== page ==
Playing with hats is a good way to expand children's vocabulary because we can use multiple adjectives to describe the hats. For example: The hat is golden. See the video bellow, Tommy is wearing his Viking hat. I tell him he is a Viking every time he wares this hat. In this way, I am trying to get him in role-playing.
Most of the time, I play with him face to face because he can clearly see the movement of my mouth and tongue. We also try to play in front of the mirror and he can see his facial expressions. By watching himself, he will realize if he is properly moving his tongue and mouth to produce the sounds (words) I say. Hats are a great tool to promote concept development, language development and social skills.
According to the book "The Parents Guide to Play" by Dr. Wendy Masi and Dr. Roni Cohen Leiderman, "Talking to your toddler about the hats the two of you are wearing helps expose him to new words that will someday become a part of his vocabulary. And seeing you in different hats teaches him that you're still Mommy even if you look a little bit different. When your child is a bit older, he' ll start to enjoy role-playing with the hats, a game that will stretch his capacity for imaginative play."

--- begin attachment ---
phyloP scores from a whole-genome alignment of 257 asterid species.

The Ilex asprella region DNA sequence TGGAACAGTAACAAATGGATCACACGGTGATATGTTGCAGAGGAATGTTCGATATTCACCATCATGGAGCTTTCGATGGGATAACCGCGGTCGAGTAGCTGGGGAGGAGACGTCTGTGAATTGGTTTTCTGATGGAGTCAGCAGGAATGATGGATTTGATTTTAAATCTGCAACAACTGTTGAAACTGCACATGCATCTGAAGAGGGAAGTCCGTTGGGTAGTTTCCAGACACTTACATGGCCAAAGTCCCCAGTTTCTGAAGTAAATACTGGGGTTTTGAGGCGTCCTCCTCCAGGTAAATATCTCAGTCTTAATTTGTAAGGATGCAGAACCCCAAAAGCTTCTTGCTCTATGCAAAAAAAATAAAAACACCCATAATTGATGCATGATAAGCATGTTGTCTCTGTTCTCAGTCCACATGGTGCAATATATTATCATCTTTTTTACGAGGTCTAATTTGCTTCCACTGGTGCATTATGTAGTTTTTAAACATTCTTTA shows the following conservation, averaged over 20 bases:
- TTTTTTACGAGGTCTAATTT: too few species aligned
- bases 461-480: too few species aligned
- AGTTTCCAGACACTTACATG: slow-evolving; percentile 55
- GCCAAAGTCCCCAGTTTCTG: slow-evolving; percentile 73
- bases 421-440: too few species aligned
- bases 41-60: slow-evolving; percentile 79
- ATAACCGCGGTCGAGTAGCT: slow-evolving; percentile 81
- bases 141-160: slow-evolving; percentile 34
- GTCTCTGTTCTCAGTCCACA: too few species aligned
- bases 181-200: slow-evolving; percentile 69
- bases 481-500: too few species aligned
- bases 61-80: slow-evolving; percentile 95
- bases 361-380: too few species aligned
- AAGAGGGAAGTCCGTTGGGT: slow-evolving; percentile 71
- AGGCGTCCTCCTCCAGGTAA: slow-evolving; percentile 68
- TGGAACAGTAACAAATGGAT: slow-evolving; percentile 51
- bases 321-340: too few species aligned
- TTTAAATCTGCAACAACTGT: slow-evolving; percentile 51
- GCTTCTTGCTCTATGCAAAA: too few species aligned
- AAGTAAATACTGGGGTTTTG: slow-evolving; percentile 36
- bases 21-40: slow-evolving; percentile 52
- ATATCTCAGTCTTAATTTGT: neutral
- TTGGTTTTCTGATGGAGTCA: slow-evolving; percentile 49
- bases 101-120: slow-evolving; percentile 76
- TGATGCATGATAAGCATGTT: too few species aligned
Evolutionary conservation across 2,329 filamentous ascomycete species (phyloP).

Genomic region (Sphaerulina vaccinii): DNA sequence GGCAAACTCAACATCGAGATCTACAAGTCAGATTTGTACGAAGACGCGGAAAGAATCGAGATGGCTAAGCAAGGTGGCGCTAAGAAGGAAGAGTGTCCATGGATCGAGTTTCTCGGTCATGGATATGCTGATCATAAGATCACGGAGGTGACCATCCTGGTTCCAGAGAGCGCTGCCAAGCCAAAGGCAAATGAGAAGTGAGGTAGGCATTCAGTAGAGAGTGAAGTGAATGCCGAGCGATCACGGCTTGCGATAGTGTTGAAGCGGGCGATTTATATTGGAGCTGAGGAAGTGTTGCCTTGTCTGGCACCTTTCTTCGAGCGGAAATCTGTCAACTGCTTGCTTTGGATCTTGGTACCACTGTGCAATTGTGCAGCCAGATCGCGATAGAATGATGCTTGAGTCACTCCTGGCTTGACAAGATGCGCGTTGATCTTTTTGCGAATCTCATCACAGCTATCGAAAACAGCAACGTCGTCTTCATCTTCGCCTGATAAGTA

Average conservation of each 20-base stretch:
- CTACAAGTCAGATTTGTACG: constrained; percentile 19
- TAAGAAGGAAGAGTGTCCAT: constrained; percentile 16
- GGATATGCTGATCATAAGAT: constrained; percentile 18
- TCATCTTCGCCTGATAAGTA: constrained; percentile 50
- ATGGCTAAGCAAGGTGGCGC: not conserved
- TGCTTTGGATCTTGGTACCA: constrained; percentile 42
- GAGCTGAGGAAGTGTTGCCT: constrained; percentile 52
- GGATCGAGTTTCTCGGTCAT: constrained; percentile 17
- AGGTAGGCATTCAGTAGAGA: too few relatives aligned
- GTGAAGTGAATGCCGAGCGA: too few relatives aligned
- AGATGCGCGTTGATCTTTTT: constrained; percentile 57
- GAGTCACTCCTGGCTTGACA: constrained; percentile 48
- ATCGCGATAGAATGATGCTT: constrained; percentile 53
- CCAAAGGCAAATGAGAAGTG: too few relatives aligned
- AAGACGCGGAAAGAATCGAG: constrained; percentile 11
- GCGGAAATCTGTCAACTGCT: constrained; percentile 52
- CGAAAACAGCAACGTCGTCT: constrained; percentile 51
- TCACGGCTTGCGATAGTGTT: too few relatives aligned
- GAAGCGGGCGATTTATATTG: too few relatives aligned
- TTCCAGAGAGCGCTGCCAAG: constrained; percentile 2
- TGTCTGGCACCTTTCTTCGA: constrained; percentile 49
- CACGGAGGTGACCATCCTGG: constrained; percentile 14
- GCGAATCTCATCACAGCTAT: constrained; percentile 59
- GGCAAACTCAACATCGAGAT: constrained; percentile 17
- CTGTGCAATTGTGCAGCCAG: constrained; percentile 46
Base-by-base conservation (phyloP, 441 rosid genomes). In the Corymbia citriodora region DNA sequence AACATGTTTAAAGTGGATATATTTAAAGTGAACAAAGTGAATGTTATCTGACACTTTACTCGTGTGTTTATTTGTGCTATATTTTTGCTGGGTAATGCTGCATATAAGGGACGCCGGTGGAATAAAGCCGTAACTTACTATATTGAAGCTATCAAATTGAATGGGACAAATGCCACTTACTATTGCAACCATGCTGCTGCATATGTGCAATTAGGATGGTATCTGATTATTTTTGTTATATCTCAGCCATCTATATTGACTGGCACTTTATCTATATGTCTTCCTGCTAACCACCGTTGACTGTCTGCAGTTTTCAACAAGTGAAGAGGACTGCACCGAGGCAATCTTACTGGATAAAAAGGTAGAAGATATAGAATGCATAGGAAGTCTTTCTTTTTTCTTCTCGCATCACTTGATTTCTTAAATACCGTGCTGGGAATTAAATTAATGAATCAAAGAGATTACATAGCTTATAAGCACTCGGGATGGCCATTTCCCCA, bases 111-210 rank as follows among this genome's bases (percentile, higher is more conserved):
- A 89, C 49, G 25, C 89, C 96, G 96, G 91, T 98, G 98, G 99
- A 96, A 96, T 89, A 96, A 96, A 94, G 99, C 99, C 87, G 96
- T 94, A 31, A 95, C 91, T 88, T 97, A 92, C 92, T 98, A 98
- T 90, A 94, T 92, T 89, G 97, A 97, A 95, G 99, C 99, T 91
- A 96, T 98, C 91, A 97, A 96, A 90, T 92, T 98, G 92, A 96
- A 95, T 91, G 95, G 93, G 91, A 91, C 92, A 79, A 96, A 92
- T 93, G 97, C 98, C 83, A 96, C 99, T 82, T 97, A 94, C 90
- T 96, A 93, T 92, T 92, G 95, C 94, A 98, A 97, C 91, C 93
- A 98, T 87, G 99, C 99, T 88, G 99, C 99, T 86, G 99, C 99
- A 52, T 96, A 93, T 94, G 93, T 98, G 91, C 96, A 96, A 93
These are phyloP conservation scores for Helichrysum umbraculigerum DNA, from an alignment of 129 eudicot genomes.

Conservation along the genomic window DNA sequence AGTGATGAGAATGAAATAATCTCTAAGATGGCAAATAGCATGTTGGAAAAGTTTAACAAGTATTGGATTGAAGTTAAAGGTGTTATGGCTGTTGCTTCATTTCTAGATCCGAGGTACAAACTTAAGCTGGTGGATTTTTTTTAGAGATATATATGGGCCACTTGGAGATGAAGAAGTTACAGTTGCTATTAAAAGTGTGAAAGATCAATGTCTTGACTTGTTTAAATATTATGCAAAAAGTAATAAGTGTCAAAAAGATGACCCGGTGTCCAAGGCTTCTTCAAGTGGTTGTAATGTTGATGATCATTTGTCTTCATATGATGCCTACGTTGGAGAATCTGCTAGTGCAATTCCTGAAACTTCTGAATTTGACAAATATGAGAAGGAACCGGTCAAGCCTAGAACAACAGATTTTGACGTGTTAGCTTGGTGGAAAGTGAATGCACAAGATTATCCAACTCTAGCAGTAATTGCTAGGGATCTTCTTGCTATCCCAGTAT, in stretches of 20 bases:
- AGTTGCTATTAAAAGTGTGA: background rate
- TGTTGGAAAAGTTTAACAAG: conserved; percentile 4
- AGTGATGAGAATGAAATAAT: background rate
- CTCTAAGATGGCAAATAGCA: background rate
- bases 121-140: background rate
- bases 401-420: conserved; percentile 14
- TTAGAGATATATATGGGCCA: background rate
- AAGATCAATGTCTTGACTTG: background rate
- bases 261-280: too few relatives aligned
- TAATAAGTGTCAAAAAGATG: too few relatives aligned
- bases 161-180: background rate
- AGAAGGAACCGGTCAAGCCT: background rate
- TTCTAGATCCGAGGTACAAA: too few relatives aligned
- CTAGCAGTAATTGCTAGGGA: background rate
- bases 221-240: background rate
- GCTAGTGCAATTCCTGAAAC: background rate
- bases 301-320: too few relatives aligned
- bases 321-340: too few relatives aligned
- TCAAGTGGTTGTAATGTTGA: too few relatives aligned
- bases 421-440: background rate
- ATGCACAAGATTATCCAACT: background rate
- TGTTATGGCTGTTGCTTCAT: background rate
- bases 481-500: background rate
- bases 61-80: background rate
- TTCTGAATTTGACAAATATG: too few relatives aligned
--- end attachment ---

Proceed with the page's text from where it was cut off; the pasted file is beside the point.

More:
We are trying to give Tommy all the necessary tools to allow him to reach his full potential. He was able to flow two step command this morning while we were playing with the hats. He gave me daddy's baseball hat and he wanted it back; then, I told him: "come and pick the hat up". He did! I didn't realize he was able to understand two-step command until a few minutes later. It was a grate feeling to be witness that my son has accomplished an age appropriate milestone. Now, we will keep reinforcing this new skill.